The XC40 Recharge’s list of standard safety equipment is extensive, including collision warning and collision avoidance, blind-spot information system with cross-traffic alert and autobrake, full LED active bending lights, lane keep assist and lane departure warning, oncoming lane mitigation, connected safety, specially optimized reinforced front safety structure, and a high-strength protective cage for the high-voltage battery.

Electronics cap the XC40 Recharge’s top speed at 180 kilometres per hour—still way faster than legal on public roads.

A new sensor platform debuts in the Recharge, enhancing the active safety features with additional capability to integrate the cameras, radar, and ultrasonic sensors in the vehicle into the vehicle. This platform will spread to the rest of the Volvo lineup over time.

Additionally, the Volvo XC40 Recharge comes with Volvo’s Connected Safety. This system uses the SUV’s communications system to send information about potentially hazardous road conditions to the cloud, where a network shares it with other connected Volvo vehicles. When the vehicle receives data, it will notify the driver or take evasive action, depending on which course is safer and more suitable. Doesn’t that sound a bit like the future?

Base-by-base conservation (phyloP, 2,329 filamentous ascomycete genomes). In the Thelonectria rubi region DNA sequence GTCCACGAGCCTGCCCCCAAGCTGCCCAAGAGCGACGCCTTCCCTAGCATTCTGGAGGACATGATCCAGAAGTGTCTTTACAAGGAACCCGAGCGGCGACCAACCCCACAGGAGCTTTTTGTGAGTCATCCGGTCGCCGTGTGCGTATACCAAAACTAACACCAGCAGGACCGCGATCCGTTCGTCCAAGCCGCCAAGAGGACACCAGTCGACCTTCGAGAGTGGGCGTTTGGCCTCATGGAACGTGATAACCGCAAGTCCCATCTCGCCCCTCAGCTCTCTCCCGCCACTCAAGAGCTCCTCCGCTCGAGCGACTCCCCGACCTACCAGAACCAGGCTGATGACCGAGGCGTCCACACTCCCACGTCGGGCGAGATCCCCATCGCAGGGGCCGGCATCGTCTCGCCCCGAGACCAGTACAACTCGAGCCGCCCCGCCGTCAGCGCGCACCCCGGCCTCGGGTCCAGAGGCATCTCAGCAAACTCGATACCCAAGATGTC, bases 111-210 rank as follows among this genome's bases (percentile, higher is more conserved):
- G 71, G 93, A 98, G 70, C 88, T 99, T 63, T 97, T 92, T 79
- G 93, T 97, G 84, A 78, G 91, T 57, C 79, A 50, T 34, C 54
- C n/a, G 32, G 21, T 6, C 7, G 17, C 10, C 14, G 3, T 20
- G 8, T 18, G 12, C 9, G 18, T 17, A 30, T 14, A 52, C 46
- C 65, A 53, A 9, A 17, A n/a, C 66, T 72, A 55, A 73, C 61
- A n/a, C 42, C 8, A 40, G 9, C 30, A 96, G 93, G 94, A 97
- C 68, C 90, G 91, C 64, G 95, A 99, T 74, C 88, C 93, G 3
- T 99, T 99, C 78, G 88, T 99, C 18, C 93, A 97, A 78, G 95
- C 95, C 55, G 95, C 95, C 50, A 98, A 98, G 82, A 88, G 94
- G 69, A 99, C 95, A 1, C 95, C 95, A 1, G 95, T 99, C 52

7/ 10

The 2022 Volvo XC40 Recharge AWD comes in three trim levels: Core (starting at an MSRP of $59,950, just low enough to qualify for the provincial EV incentive program in Quebec), Plus ($8,000 more), and Ultimate ($10,850 more than Core) plus a $2,015 destination fee.

A roof spoiler is available for $535, and buyers can add an exterior styling kit for $2,730. A small handful of equipment options are also available. Black Stone paint is standard; four additional paint colours are available ($900). The Climate package ($1,500) brings heated rear seats, a heat pump, high-pressure headlight cleaning, and a heated steering wheel. Front and rear mud flaps are available ($215), as is a $1,850 trailer hitch.

Even with Quebec’s incentive, the Recharge is substantially pricier than the gasoline-powered XC40, which has a starting price of $39,950 for the T4 Momentum trim and goes to nearly $53,000 for the top-of-the-line T5 Inscription model.

The XC40 Recharge's pricing looks more reasonable compared to other electric crossovers like the Tesla Model Y (starting at $76,990), the Ford Mustang Mach-E (starting at $51,495), the Audi E-Tron (starting at $86,900), and the Jaguar I-Pace (starting at $99,800). More compact electric SUVs are on their way in both luxury and mainstream garb.

The 2022 Volvo XC40 Recharge AWD points toward Volvo’s electric future, an excellent direction for the company and its loyal customers.

Note: Images show a US model.

Updated by Jason Fogelson